Tuesday, February 17, 2009

Terrorist threat 'exploited to curb civil liberties'.

Richard Dreyfuss appeared at the Old Vic in Complicit recently, a play which is described as follows:

An exploration of the current political climate, Sutton’s play sees Pulitzer Prize winning journalist Ben Kritzer hauled before a Supreme Court Special Prosecutor, where he faces the dilemma of defending his belief in the freedom of the press or protecting his family.

I found myself wondering what was the point of such a piece now that Bush is gone and Obama has arrived promising to throw out all things neo-con. It just seemed like such a piece could only work best when it was riding on our understandable anger at the policies of the Bush years, and that it ceased to have any point if we now had a president in the US promising to end such abuses.

I feel a little bit like that when I read Stella Remington, who was the first female head of MI5 , telling us all that the government have used fear to actively undermine the rule of law and threaten our civil liberties in the guise of fighting terrorism. It just feels to me as if she's come a little late to the party.

Surely her words would have carried more resonance a couple of years ago? She has timed her public intervention to tie in with a new report:

The former MI5 chief chose to air her views on the same day as a three-year study called for urgent measures to stop the erosion of individual freedom by states and the abandoning of draconian measures brought on with the "War on Terror".

The International Commission of Jurists (ICJ) said the legal framework which broadly existed in democratic countries before 9/11 was "sufficiently robust to meet current threats".

Instead, a series of security measures were brought in, many of which were illegal and counter-productive, instilling anger and resentment expressed through violent protests.

One worrying development, says the report, was that liberal democracies such as the UK and US have been at the forefront of advocating the new aggressive policies and that has given totalitarian regimes the excuse to bring in their own repressive laws.

The ICJ panel, which included Mary Robinson, the former Irish president and United Nations Human Rights Commissioner and Arthur Chaskelson, the former president of the South African constitutional court, gathered their evidence from 40 countries.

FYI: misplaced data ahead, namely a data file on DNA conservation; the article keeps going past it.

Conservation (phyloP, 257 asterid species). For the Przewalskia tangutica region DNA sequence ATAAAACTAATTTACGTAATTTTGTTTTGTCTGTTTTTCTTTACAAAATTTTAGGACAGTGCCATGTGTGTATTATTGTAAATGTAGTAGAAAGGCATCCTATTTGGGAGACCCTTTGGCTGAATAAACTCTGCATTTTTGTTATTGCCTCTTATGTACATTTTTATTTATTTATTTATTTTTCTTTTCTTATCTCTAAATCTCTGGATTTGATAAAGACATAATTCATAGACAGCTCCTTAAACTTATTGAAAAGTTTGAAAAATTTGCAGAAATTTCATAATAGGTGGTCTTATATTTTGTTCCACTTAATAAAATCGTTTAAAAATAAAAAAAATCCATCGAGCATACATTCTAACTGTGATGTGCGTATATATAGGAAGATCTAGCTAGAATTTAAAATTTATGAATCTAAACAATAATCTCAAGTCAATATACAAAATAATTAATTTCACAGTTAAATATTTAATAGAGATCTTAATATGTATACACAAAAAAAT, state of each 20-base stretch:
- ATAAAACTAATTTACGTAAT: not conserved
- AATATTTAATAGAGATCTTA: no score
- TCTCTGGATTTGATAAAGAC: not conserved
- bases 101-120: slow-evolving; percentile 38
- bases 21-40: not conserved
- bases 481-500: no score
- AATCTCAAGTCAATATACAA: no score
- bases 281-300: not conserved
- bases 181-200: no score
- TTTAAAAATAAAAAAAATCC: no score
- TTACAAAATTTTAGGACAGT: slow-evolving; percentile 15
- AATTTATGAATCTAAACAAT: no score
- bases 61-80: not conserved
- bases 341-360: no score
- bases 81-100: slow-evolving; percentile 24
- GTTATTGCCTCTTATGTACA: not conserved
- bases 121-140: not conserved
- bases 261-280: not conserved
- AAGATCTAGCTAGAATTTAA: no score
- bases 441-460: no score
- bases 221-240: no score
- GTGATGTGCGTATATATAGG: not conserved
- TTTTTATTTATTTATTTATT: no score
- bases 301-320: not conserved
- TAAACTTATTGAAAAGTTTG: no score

They took testimony from government officials, ministers, and people in prison for alleged terrorist offences.

The actions of the US has immense influence on the behaviour of other countries, the study maintained, and the jurists called on President Barack Obama to repeal policies which came with the "war on terror paradigm" and were inconsistent with international human rights law. "In particular, it should renounce the use of torture and other proscribed interrogation techniques, extraordinary renditions, and secret and prolonged detention without charge or trial".

The report stated: "The framework of international law is being undermined... the US and UK have led that undermining."

So, whilst I welcome this report, which states everything which a lot of us have been saying for the past eight years, I can't help but remind myself that Obama has already stated that, under his administration, the US will once again be a nation of laws.

Perhaps such reports, and Remington's comments, will help make sure that he carries out what he promised, but it strikes me at this moment in time as simply stating the bloody obvious.

We all know that the system can handle terrorists and that there is no need to throw out our entire way of life in order to defend it, or rather Obama certainly appears to understand this. But perhaps Remington's comments are aimed at drumming the message through Gordon Brown's skull, as he is especially in need of hearing it.

Although I must admit that I had, again, hoped that the election of a progressive to the White House, and a progressive who appears to challenge "as false the choice between our safety and our ideals", might wake Gordon up from his slumber.

From the report:

Former Irish president Mary Robinson, the president of the ICJ said: "Seven years after 9/11 it is time to take stock and to repeal abusive laws and policies enacted in recent years.

"Human rights and international humanitarian law provide a strong and flexible framework to address terrorist threats."

I, for one, am hoping that the US will, once again, lead by example and that people like Gordon Brown will have no option other than to recongise their foolishness and adjust. It was obvious to many of us that we couldn't defend our freedoms by essentially abandoning them, which always appeared to me to be the Bush/Blair position. Obama appears to understand this and he, certainly, is in need of no late intervention from Remington.

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